The Presbyterian Church, in contrast to the Catholic Church, is structured from the bottom up, with each church in PCUSA governed by “elders” — lay leaders similar to synagogue board members. Each church belongs to a regional “presbytery,” of which there are 173 in the United States, most of which include between 50 and 150 churches. Those presbyteries are represented by voting members, both lay and clergy, at the church’s biannual General Assembly.
Sams said that as with any law or government policy, a decision by PCUSA’s voting representatives should not be read as an endorsement by all or even most of the church’s 1.7 million members in this country.
“When the U.S government brings a policy and it gets turned into law, it’s very easy for people around the world to believe that every U.S. citizen believes the same thing,” he said. “In the same way, the decision of our General Assembly doesn’t represent the views of every Presbyterian.”
Wood, setting aside a few minutes for an interview, said that, just moments earlier, he had sent an email to one of his friends, a local rabbi, with one word in the subject line — “Embarrassed.”
“If I’d been there I would have voted ‘No,’ perhaps ‘Hell, no,’ ” Wood said. “GA speaks to the churches and not for the churches. They don’t speak for the rest of us.”
While it would appear to be a stretch to suggest that the GA’s decision sits comfortably with most Presbyterian congregations, it could not have passed without a formidable coalition of pro-divestment voices.
Tony de la Rosa is an elder at Immanuel Presbyterian Church, a progressive church in the Koreatown neighborhood. While he chose not to say whether he supports or opposes the divestment vote, he emphasized that the same vote also reaffirmed Israel’s right to exist and explicitly disassociated PCUSA from the Boycott, Divestment and Sanctions (BDS) movement, which serves as a major tool within the pro-Palestinian movement.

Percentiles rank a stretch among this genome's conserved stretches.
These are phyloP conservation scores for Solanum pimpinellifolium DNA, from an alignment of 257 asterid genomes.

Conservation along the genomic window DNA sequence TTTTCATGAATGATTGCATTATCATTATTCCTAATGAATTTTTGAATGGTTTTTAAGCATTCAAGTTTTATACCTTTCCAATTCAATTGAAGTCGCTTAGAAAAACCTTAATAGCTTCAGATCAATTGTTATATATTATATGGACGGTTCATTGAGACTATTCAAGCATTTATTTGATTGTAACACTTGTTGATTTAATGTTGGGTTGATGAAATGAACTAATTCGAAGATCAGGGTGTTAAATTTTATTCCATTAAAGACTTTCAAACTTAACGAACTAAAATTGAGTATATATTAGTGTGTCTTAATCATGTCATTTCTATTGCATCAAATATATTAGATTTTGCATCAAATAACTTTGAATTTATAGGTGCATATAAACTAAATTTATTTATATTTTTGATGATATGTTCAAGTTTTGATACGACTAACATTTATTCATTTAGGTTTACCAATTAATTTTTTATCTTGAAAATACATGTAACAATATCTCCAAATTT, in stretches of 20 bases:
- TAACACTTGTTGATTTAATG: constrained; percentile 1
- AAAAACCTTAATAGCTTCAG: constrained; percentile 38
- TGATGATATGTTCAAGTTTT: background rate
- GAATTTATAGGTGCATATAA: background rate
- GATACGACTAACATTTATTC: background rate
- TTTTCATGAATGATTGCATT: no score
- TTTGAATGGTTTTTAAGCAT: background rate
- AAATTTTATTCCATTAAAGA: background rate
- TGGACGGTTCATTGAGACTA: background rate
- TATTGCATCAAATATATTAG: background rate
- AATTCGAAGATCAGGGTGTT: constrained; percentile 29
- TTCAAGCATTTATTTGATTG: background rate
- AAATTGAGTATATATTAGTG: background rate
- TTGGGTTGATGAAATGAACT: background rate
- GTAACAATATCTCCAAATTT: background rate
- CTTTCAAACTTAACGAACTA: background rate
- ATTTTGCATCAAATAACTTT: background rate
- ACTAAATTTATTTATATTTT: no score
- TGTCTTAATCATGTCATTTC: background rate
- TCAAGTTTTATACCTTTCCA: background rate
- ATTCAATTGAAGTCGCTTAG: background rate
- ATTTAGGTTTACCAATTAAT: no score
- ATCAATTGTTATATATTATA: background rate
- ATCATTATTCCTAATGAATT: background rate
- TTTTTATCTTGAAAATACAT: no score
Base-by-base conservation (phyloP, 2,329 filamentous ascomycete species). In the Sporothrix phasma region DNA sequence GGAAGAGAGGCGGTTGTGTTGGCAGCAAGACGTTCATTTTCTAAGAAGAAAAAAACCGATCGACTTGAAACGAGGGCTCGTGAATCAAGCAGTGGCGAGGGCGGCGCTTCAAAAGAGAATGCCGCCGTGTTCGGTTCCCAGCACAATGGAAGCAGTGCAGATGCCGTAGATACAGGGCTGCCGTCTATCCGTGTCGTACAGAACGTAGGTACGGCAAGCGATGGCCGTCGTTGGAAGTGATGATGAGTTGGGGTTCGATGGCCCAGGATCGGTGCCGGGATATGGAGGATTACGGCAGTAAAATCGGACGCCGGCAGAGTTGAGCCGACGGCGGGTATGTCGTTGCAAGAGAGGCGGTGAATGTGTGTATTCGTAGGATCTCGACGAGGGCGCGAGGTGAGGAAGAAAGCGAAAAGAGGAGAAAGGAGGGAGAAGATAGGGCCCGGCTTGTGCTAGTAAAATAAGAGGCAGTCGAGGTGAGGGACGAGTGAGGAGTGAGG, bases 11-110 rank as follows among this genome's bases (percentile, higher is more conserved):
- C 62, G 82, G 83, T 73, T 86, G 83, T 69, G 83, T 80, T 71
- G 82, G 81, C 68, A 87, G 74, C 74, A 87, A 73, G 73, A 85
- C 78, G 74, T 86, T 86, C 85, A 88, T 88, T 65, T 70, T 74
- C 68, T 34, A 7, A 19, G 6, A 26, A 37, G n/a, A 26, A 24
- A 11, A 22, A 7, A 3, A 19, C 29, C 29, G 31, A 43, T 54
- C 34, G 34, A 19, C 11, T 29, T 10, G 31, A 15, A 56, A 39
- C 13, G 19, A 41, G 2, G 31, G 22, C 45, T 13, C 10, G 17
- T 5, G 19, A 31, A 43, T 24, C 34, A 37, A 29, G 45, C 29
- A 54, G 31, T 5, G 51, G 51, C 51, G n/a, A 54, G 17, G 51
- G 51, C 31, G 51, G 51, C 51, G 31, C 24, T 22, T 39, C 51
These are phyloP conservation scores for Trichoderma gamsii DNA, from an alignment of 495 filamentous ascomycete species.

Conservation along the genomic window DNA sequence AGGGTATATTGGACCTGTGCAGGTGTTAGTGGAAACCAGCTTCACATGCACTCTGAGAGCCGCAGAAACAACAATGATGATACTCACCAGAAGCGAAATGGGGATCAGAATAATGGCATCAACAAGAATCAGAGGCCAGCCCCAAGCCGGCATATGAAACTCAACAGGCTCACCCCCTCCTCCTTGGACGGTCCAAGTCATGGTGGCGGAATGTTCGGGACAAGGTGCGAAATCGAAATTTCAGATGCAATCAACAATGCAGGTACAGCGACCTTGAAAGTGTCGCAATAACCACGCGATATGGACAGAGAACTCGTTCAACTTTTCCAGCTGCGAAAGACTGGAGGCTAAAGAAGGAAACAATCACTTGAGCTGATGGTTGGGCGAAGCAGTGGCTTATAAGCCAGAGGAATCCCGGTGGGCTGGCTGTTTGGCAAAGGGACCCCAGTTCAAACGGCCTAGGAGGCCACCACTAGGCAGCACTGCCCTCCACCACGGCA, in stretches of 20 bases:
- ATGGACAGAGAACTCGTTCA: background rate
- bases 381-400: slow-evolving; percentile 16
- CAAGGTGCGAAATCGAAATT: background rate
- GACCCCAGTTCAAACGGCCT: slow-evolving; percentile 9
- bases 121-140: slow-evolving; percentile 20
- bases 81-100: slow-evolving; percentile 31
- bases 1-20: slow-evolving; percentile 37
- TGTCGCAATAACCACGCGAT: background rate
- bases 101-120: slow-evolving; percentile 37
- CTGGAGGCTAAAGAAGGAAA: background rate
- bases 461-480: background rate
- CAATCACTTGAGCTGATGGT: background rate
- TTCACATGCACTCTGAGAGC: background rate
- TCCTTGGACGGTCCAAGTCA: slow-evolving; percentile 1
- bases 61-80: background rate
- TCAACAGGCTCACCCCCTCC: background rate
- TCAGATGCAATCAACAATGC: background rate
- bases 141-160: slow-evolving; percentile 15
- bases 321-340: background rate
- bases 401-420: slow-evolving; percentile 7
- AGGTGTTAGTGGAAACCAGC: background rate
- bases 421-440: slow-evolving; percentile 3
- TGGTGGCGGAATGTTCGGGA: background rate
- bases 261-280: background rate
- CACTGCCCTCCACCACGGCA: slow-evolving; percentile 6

“[PCUSA] doesn’t purport to speak for everyone,” de la Rosa said. “But they are, if you will, the symbolic expression of the voice of Presbyterianism as we seek to understand how God is speaking to us.”
He emphasized that the “fundamental” motivations of those crafting the divestment bill is “promoting peace in the Middle East.”
“People were certainly civil, torn, passionate, desperately trying to discern the mind of Christ in our action,” said de la Rosa, who attended the convention in Detroit and observed the vote.
This fissure, already manifest at Bel Air Presbyterian — which has chosen to remain in PCUSA so as to keep its voice in the discussion — is just one of many that have developed in recent years as the national group’s liberal-leaning leadership has clashed with more traditional churches over issues like the definition of marriage and the expectation of celibacy among unmarried pastors.
In just two years, these rifts have contributed to an exodus of nearly 200,000 members and hundreds of congregations nationally.
While Wood, the Santa Monica pastor, said he hopes that internal opposition and protests by Jewish groups may prompt the leadership to again repeal divestment, he is concerned about how Jews will now feel toward Presbyterians.
“It’s perceived and experienced — as I understand it — by Jews as being one-sided against Israel, and I’m sad about that,” Wood said.
“We Presbyterians are not against Israel.”